Starting a new life overseas?
Excitement is in order, but we all know how stressful a new environment can be… particularly if you’re just getting used to the place.
Neighborhood groceries aside, paperwork can be a real hassle, so let’s see how to join the dots while getting used to working overseas.
Ensure Your Paperwork Is in Order
The importance of understanding tax credits for expats is essential. Understanding how to avoid double taxation comes close second.
In a nutshell, let’s see who needs to pay state taxes.
All U.S. citizens who are considered residents of the state for tax purposes need to pay U.S. state taxes.
A resident is a person who:
- Has lived in the state for any duration during the tax year
- Has a permanent place of residence in the state
- Has immediate family living in the state
- Keeps their voting rights, ID card, or driver’s license in the state
Alaska, Florida, Nevada, South Dakota, Texas, Washington State and Wyoming don’t levy state income taxes. New Hampshire and Tennessee apply income tax on dividend income and interest.
California, South Carolina, New Mexico, and Virginia are the so-called sticky states that require every citizen to pay the taxes, even if they didn’t live in the state during the year.
Exceptions are people who don’t own a property, a bank- or investments account, a card, a driving license, and/or a voter registration, and who don’t have dependents in the state and a mailing address in the state (relatives included).
Streamlined Filing Procedures
Next on, expats should know that they may qualify for the Streamlined Filing Procedures (SFP), that grant certain tax returns.
To qualify for the program an expat needs to:
- Demonstrate that the reason for not filing taxes in the past was because they didn’t know they were required to
- Prove that they have lived outside of the US for at least 330 full days during one or more of the three most recent tax years
- Prove that they haven’t had an abode in the US for one or more of the three most recent tax years
- Mail off a signed statement (Form 14653)
Preventing Double Taxation
Finally, expats can prevent being double taxed on foreign-earned income by applying for one of the following:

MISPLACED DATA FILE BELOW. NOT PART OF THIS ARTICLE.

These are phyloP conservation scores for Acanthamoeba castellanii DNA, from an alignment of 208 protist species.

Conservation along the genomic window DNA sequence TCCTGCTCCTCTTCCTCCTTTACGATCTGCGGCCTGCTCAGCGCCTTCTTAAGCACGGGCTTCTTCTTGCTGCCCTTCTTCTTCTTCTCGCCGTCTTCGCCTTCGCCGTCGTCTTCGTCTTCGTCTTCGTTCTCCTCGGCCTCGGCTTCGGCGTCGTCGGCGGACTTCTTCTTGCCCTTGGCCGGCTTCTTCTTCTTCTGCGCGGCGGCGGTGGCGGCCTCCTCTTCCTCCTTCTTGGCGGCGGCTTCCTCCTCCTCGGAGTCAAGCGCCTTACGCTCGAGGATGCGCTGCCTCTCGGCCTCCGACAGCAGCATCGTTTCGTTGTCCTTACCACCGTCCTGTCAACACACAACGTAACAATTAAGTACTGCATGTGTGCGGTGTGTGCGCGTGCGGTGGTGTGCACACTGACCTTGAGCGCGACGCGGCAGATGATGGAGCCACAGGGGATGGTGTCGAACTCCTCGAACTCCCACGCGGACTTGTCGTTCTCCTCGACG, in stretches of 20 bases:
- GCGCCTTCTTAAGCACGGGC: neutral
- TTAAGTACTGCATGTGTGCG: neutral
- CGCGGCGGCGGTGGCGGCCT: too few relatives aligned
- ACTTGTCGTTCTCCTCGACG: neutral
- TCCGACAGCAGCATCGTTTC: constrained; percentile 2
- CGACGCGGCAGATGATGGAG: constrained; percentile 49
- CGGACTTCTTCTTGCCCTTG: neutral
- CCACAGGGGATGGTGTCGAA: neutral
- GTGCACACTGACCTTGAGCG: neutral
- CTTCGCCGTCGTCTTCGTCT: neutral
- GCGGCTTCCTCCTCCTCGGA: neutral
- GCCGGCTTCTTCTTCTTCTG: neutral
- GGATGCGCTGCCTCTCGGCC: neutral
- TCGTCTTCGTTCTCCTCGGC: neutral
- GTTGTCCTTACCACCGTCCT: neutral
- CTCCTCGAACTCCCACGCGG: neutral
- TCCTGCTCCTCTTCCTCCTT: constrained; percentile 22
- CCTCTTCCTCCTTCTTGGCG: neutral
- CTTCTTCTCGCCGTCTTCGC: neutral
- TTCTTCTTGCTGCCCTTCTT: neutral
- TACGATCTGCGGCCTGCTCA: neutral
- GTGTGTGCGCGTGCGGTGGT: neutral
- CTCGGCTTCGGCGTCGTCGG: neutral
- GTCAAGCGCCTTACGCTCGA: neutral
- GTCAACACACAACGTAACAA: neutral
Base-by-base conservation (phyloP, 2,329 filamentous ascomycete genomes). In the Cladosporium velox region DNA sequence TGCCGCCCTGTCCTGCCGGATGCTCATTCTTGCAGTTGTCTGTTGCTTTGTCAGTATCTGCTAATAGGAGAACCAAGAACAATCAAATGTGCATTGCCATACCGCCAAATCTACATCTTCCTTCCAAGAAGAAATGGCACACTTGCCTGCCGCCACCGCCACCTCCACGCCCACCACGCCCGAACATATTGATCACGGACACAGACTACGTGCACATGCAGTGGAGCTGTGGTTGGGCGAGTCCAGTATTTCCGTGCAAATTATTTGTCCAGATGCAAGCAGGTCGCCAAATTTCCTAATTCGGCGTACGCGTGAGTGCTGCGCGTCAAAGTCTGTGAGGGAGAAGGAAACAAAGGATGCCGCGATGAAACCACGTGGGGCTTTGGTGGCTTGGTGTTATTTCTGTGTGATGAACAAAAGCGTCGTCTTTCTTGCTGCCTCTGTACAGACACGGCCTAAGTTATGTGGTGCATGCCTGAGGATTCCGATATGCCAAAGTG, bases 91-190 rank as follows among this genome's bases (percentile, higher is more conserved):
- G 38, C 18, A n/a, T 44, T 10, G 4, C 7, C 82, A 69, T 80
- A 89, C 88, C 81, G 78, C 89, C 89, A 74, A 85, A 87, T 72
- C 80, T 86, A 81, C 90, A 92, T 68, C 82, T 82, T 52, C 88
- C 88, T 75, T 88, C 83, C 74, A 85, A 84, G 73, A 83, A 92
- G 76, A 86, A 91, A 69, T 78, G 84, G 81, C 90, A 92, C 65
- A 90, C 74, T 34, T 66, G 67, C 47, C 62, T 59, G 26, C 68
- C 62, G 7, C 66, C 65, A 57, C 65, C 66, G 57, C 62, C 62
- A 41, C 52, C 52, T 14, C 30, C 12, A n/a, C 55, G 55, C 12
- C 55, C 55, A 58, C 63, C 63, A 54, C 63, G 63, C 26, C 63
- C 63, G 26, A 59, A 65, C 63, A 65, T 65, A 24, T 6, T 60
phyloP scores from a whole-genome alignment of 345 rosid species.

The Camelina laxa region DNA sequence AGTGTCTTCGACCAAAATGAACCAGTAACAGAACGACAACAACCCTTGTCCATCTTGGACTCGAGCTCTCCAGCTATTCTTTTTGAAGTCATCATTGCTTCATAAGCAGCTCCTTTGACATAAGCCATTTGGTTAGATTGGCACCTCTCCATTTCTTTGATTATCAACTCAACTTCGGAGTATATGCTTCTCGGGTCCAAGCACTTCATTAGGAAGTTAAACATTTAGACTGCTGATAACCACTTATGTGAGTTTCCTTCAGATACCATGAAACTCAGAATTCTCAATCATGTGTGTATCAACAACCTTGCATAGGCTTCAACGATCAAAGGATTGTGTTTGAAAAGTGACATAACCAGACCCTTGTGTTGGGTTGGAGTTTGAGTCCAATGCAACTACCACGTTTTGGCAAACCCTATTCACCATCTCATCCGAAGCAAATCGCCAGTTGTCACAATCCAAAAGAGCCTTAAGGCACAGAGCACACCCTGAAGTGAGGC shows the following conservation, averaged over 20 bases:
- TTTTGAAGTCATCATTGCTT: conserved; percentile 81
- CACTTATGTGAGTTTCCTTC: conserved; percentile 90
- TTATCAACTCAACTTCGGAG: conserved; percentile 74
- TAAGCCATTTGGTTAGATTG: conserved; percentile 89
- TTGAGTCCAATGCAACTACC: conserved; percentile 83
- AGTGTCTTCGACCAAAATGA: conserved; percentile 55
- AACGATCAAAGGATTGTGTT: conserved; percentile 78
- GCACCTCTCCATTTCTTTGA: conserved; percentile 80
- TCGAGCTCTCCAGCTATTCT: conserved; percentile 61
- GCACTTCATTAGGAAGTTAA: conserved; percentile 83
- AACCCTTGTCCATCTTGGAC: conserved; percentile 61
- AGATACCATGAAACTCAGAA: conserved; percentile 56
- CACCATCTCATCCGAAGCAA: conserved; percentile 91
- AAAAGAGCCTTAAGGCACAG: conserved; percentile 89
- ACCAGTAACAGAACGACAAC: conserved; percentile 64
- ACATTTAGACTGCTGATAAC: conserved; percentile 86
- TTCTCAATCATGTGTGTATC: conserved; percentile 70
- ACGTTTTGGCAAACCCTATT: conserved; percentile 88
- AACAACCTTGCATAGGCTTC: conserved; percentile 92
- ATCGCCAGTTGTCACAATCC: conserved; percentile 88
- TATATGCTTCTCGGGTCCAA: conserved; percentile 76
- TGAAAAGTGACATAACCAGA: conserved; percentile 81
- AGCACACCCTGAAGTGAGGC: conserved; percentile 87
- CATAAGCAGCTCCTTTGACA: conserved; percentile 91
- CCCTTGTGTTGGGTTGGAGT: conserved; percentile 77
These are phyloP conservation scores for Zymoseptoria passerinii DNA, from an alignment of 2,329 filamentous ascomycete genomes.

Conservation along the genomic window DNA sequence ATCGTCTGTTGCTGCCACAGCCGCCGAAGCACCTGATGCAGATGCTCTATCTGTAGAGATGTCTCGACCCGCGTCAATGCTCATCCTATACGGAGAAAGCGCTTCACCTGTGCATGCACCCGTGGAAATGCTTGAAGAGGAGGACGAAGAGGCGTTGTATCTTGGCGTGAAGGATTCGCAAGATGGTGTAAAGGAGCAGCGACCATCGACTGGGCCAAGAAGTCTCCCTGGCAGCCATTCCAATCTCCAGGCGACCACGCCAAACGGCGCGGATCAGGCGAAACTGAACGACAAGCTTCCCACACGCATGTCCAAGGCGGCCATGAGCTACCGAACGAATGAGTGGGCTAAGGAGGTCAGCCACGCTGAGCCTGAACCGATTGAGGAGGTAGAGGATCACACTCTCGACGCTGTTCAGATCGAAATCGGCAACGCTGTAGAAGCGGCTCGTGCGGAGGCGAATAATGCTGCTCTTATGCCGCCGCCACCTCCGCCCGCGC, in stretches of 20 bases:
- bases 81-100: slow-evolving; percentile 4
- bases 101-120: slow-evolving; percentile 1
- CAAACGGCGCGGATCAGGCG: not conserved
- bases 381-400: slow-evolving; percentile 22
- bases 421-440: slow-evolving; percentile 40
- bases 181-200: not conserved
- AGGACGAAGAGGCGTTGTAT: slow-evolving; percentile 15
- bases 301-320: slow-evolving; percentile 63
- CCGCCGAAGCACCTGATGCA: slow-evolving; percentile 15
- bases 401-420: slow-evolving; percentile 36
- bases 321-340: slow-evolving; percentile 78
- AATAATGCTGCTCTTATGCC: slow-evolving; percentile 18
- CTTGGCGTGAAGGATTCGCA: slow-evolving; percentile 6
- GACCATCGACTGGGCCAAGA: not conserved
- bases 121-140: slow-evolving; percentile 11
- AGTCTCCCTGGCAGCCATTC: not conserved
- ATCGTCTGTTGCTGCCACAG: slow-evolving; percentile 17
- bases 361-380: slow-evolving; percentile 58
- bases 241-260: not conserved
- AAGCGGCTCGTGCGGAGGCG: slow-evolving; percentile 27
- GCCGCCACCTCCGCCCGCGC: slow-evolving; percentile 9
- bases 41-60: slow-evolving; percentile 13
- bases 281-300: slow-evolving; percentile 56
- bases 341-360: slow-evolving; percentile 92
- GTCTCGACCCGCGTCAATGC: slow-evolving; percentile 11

- The Foreign Tax Credit (FTC)
Claim a dollar-for-dollar credit on foreign income taxes. You’ll need a foreign tax liability to qualify for this program.
- The Foreign Earned Income Exclusion (FEIE)
If you can pass the Bona Fide Residency test or the Physical Presence Test, you qualify for FEIE. The program excludes a certain sum of foreign-earned income.
- Tax Treaties
The US has tax treaties with some 70 countries. This may be a good solution if you’re planning to find a business abroad.
For expats who’d rather give up their U.S. citizenship, there’s an exit tax to pay, so comparing all options is recommended.
Becoming a Sole Proprietor
If you’re freelancing overseas, founding a sole proprietorship may be a better option. For one thing, some countries treat sole proprietors as entrepreneurs and grand various benefits in an attempt to attract profits.
Local businesses adhere to local tax rules. This means that you need to study all options thoroughly to see which combination may suit you better.
Get Used to Your Schedule
Getting used to your schedule may be difficult at first, especially if there’s a significant time difference (metabolism is not a joke!).
Thankfully, new tech has made the non-biological part less complicated. Therefore, it’s crucial to understand scheduling software for field service work and other types of roles.
Scheduling software automates all scheduling stages, so sometimes it takes a while to learn the ropes.
Ask for Help During Training
As regards onboarding and training, ask for assistance from higher-ups. Nowadays, video learning options have made it possible for everyone everywhere to get up to speed.
eLearning, mLearning, and hybrid eLearning models are quite popular, meaning that all businesses offer at least one of these opportunities.
Understands Your Tasks and Projects
The same applies to tasks and projects. You’ll have a difficult time finding a business still using spreadsheets.
New tech has both simplified and complicated task management and follow-up, so if you’re unfamiliar with the apps your company uses, make sure to train yourself.
Typically, businesses offer various training options. If they don’t, ask for help, as mentioned above. However, some apps are simply considered a standard, so, at the very least, you should make an effort to learn their functionalities.
As for software for managing projects (especially if you’re engaged with frontline work), it’s fine to ask for assistance.
After all, management is a complex process and approaches may vary depending on separate tasks. To avoid being left in the unknown, ask for assistance.
Explore Health Insurance Options
Last but not least, absolutely look up health insurance options. Jointly with taxes, this element is the most complex one and there isn’t a universal tip for every person out there.
To top it off, different countries have different rules in this regard. With digital nomadism gaining momentum, some countries are offering appropriate visas. Some of the typical requirements are a minimum monthly income sum and health insurance, which can be rather expensive.
On the bright side, health insurance companies are coming up with new solutions to uphold the trend, so take your time comparing offers and don’t settle for just any option. After all, health insurance policies don’t come cheap.
Getting By Abroad
This may seem like a lot, but it can’t be helped. Living abroad doesn’t equal being on a holiday: there are obligations and concerns no matter where you’re located.
It is a good idea to connect with the local expat community as these people used to wonder about the same topics when they first moved abroad.
As for the rest, observe and learn. That much, at least, doesn’t change with the location.